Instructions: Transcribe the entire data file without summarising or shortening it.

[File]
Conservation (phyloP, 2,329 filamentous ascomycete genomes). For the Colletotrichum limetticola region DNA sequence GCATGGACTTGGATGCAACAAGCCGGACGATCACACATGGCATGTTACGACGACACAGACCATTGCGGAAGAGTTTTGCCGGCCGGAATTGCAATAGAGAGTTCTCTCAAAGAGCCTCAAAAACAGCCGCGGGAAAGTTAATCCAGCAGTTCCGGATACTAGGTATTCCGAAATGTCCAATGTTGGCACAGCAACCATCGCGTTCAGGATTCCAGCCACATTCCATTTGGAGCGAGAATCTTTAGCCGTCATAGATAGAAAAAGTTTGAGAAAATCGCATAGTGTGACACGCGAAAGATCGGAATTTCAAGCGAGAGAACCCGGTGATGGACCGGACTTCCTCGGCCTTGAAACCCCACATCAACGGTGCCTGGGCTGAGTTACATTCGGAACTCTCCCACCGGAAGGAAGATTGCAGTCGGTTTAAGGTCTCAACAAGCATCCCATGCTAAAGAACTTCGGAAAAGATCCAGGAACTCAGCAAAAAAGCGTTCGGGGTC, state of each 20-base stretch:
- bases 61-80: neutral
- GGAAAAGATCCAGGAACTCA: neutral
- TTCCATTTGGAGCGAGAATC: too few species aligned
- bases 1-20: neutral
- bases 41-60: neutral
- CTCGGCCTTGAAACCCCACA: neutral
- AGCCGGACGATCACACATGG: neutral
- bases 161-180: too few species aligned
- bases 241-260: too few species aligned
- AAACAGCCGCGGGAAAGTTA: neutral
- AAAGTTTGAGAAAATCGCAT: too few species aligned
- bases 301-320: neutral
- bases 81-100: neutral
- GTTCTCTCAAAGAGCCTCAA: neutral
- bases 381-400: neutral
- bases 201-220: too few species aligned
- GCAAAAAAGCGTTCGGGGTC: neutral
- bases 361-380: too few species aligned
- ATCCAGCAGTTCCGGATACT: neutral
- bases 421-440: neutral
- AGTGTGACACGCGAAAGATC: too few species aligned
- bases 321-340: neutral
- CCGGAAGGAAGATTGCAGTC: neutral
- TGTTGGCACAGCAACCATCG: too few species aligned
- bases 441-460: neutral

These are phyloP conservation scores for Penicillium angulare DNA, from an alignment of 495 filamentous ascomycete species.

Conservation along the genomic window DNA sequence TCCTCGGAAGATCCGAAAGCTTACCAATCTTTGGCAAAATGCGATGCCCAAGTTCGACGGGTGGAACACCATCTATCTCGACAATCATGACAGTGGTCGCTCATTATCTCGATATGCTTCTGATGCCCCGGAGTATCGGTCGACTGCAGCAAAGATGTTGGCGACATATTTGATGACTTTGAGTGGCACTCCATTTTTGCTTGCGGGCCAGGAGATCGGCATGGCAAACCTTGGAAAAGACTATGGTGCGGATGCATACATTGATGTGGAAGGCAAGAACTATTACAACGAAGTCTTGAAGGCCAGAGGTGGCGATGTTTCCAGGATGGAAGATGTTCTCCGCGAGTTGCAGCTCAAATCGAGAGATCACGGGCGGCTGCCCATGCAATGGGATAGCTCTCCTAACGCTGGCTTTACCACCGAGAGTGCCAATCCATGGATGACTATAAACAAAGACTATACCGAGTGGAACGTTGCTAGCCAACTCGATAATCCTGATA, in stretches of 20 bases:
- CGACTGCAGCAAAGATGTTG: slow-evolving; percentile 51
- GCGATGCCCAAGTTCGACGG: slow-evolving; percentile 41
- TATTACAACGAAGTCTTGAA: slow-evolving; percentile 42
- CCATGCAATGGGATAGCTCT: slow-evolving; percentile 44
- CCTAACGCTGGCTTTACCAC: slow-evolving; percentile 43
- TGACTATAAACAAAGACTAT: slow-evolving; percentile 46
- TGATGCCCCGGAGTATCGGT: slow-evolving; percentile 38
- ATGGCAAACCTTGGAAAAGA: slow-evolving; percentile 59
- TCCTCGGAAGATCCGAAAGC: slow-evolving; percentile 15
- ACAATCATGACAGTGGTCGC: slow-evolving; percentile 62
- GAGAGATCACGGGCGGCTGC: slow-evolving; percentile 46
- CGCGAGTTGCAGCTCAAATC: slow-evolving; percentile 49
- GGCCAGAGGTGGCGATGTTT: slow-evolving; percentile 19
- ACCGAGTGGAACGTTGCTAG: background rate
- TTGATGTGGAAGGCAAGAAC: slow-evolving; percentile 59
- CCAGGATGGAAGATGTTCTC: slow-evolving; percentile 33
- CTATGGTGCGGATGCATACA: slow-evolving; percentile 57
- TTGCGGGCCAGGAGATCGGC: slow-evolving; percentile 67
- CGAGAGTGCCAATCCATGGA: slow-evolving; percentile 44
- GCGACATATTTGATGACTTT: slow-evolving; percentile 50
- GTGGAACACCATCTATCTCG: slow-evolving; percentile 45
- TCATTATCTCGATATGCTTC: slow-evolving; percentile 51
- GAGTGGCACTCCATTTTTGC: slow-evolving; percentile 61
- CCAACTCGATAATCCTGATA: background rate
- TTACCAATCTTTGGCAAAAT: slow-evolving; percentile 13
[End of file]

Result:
Conservation (phyloP, 2,329 filamentous ascomycete genomes). For the Colletotrichum limetticola region DNA sequence GCATGGACTTGGATGCAACAAGCCGGACGATCACACATGGCATGTTACGACGACACAGACCATTGCGGAAGAGTTTTGCCGGCCGGAATTGCAATAGAGAGTTCTCTCAAAGAGCCTCAAAAACAGCCGCGGGAAAGTTAATCCAGCAGTTCCGGATACTAGGTATTCCGAAATGTCCAATGTTGGCACAGCAACCATCGCGTTCAGGATTCCAGCCACATTCCATTTGGAGCGAGAATCTTTAGCCGTCATAGATAGAAAAAGTTTGAGAAAATCGCATAGTGTGACACGCGAAAGATCGGAATTTCAAGCGAGAGAACCCGGTGATGGACCGGACTTCCTCGGCCTTGAAACCCCACATCAACGGTGCCTGGGCTGAGTTACATTCGGAACTCTCCCACCGGAAGGAAGATTGCAGTCGGTTTAAGGTCTCAACAAGCATCCCATGCTAAAGAACTTCGGAAAAGATCCAGGAACTCAGCAAAAAAGCGTTCGGGGTC, state of each 20-base stretch:
- bases 61-80: neutral
- GGAAAAGATCCAGGAACTCA: neutral
- TTCCATTTGGAGCGAGAATC: too few species aligned
- bases 1-20: neutral
- bases 41-60: neutral
- CTCGGCCTTGAAACCCCACA: neutral
- AGCCGGACGATCACACATGG: neutral
- bases 161-180: too few species aligned
- bases 241-260: too few species aligned
- AAACAGCCGCGGGAAAGTTA: neutral
- AAAGTTTGAGAAAATCGCAT: too few species aligned
- bases 301-320: neutral
- bases 81-100: neutral
- GTTCTCTCAAAGAGCCTCAA: neutral
- bases 381-400: neutral
- bases 201-220: too few species aligned
- GCAAAAAAGCGTTCGGGGTC: neutral
- bases 361-380: too few species aligned
- ATCCAGCAGTTCCGGATACT: neutral
- bases 421-440: neutral
- AGTGTGACACGCGAAAGATC: too few species aligned
- bases 321-340: neutral
- CCGGAAGGAAGATTGCAGTC: neutral
- TGTTGGCACAGCAACCATCG: too few species aligned
- bases 441-460: neutral

These are phyloP conservation scores for Penicillium angulare DNA, from an alignment of 495 filamentous ascomycete species.

Conservation along the genomic window DNA sequence TCCTCGGAAGATCCGAAAGCTTACCAATCTTTGGCAAAATGCGATGCCCAAGTTCGACGGGTGGAACACCATCTATCTCGACAATCATGACAGTGGTCGCTCATTATCTCGATATGCTTCTGATGCCCCGGAGTATCGGTCGACTGCAGCAAAGATGTTGGCGACATATTTGATGACTTTGAGTGGCACTCCATTTTTGCTTGCGGGCCAGGAGATCGGCATGGCAAACCTTGGAAAAGACTATGGTGCGGATGCATACATTGATGTGGAAGGCAAGAACTATTACAACGAAGTCTTGAAGGCCAGAGGTGGCGATGTTTCCAGGATGGAAGATGTTCTCCGCGAGTTGCAGCTCAAATCGAGAGATCACGGGCGGCTGCCCATGCAATGGGATAGCTCTCCTAACGCTGGCTTTACCACCGAGAGTGCCAATCCATGGATGACTATAAACAAAGACTATACCGAGTGGAACGTTGCTAGCCAACTCGATAATCCTGATA, in stretches of 20 bases:
- CGACTGCAGCAAAGATGTTG: slow-evolving; percentile 51
- GCGATGCCCAAGTTCGACGG: slow-evolving; percentile 41
- TATTACAACGAAGTCTTGAA: slow-evolving; percentile 42
- CCATGCAATGGGATAGCTCT: slow-evolving; percentile 44
- CCTAACGCTGGCTTTACCAC: slow-evolving; percentile 43
- TGACTATAAACAAAGACTAT: slow-evolving; percentile 46
- TGATGCCCCGGAGTATCGGT: slow-evolving; percentile 38
- ATGGCAAACCTTGGAAAAGA: slow-evolving; percentile 59
- TCCTCGGAAGATCCGAAAGC: slow-evolving; percentile 15
- ACAATCATGACAGTGGTCGC: slow-evolving; percentile 62
- GAGAGATCACGGGCGGCTGC: slow-evolving; percentile 46
- CGCGAGTTGCAGCTCAAATC: slow-evolving; percentile 49
- GGCCAGAGGTGGCGATGTTT: slow-evolving; percentile 19
- ACCGAGTGGAACGTTGCTAG: background rate
- TTGATGTGGAAGGCAAGAAC: slow-evolving; percentile 59
- CCAGGATGGAAGATGTTCTC: slow-evolving; percentile 33
- CTATGGTGCGGATGCATACA: slow-evolving; percentile 57
- TTGCGGGCCAGGAGATCGGC: slow-evolving; percentile 67
- CGAGAGTGCCAATCCATGGA: slow-evolving; percentile 44
- GCGACATATTTGATGACTTT: slow-evolving; percentile 50
- GTGGAACACCATCTATCTCG: slow-evolving; percentile 45
- TCATTATCTCGATATGCTTC: slow-evolving; percentile 51
- GAGTGGCACTCCATTTTTGC: slow-evolving; percentile 61
- CCAACTCGATAATCCTGATA: background rate
- TTACCAATCTTTGGCAAAAT: slow-evolving; percentile 13